Although the final mysteries and conflicts will not be resolved until book 3, we have structured the trilogy so that books 1 and 2 do not end in cliffhangers.
The readers will not be left wondering whether the main characters will live or die, and we have endeavored to create a sense of completion in each of the first two books. Some story threads will be resolved, and some of the mysteries surrounding the main characters will be revealed in each of the first two books.
We think readers will be excited and eager for the next installment without suffering undue frustration at the endings of books 1 and 2.
The books will not be stand-alone.

How did each of you become interested in writing this story and working together as co-authors?
Olivia: I love to tell stories with multi-dimensional characters. I speak several languages, and I found that I enjoyed not only writing stories but also writing them in different languages. My favorite legendary hero is Robin Hood, and my favorite historical figure is Anne Boleyn. My first novel is an English-language re-imagining of the story of Anne Boleyn.
In 2015, I met Coleen (J.C.) on the Internet and we decided to co-author a Robin Hood Trilogy.
It is amazing that Coleen and I have managed to successfully work together on our project despite the fact that we have never met each other in real life. We talk on the phone and
frequently exchange skype messages as well as emails. We have been working together long-distance despite living in very different time zones.
Coleen (J.C.): I began writing about three years ago. I had previously done editing work for other authors, but I had never thought about writing my own stories until one day when I was suddenly inspired to start writing, and I’ve been writing nearly non-stop ever since.
I wanted to write a book that would honor the legend of Robin Hood as a man who stood against the tyranny of a powerful government official; a man who fought for justice and fairness because he recognized the intrinsic value rooted in the humanity of all people.

So, you’ve never actually met, you come from different countries, different cultures, and speak different languages. How can you co-author a book? Is it because you have similar writing styles?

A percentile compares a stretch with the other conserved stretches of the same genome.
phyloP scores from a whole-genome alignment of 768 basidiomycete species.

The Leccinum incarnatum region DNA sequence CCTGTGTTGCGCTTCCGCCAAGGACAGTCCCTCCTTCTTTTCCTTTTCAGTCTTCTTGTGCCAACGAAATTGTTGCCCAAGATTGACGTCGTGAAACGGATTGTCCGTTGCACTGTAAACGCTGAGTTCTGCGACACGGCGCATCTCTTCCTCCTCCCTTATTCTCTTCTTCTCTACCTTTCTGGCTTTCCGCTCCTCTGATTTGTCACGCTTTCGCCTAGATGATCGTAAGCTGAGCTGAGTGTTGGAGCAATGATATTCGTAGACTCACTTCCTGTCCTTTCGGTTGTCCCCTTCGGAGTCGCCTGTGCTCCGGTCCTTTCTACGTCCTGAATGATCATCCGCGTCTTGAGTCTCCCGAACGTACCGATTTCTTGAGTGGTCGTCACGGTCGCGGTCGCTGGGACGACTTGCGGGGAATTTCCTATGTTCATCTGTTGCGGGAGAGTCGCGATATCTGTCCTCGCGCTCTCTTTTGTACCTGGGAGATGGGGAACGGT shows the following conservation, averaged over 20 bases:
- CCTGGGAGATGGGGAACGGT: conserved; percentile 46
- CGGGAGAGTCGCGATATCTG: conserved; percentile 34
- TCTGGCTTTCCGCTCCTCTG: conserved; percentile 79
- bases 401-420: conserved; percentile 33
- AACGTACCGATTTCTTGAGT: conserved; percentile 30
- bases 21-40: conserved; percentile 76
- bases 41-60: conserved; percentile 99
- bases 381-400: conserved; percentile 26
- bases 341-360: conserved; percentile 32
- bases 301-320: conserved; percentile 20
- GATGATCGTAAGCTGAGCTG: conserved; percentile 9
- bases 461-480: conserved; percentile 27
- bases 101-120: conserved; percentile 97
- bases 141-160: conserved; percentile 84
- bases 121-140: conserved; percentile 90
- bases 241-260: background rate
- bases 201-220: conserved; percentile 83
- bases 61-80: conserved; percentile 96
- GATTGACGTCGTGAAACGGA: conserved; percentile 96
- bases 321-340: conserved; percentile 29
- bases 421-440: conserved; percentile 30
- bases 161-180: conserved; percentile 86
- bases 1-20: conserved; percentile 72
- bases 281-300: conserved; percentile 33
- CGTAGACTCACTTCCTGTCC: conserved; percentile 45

Coleen: Fortunately, Olivia is fluent in English, because that’s the only language I know!
Olivia: We have found that we have a lot in common – especially our love of writing and of history. We have to work hard to merge our writing styles, but we have successfully done this.
Coleen: That’s very true. Olivia and I have very different “voices” and writing styles. You might even say they are nearly opposite styles.
I tend to write in a straightforward, expository style, with a minimum of descriptive elements and metaphorical flourishes. I am good at explaining things, organizing ideas, and creating natural sounding dialogue.
Olivia: My writing is characterized by lush romanticism and passionate lyricism. I love to create metaphors and descriptions which excite the imagination of the reader in a vivid and dramatic way.
Coleen: In some respects, Olivia’s words are the emotional heart of the story, and my words represent the rational intellect. Of course, it’s not quite that cut-and-dried, but it is one way to describe how two people with such different styles have come together to create Robin Hood’s Dawn.

An excerpt from the book that I enjoyed

Marian was laughing so hard that she was gasping for breath. She admonished, “You cannot put a hole in that cloud with an arrow.”
“Why do you have so little faith in my abilities?” queried Robin with mock offense. “You are not even giving me a chance. Very well. Pick a leaf, any leaf, and I will pierce the center in one try.”
Marian wiped a stray tear that had leaked from her eye during her unrestrained mirth. “How do you expect me to choose one leaf? The tree is thick with them. It does not matter which leaf I select; you will always claim that you pierced the correct one.”
She beheld him as he stood there, bow in hand, his pale blue eyes sparkling with mischief, his boyishly handsome face sporting an impish smile, and his wheat-colored hair slightly ruffled owing to their spirited ride from the Locksley stables to their favorite meadow. Marian liked to imagine that it was an enchanted corner of the forest – a refuge dominated by a massive oak, one of the largest trees in this part of the greenwood.
“Well?” he demanded. “What shall I aim for next? I need a challenge, and you will not allow me to poke holes in the clouds, for fear that it will cause them to rain–”
“That is not what I said!”
Robin persisted, “And you refuse to choose a leaf, although there appears to be an abundance of leaves from which you could make a selection. I have already slain a brace of coneys and a pheasant. Elvina and the cook will be quite pleased with me.”
Marian huffed in mock exasperation. “Elvina and the cook are always pleased with you.” A sly twinkle brightened her eyes. “What about the pheasant you missed?”
“Missed!” he thundered. “No, no, I did not miss that pheasant. I never miss. Someone deliberately distracted me.”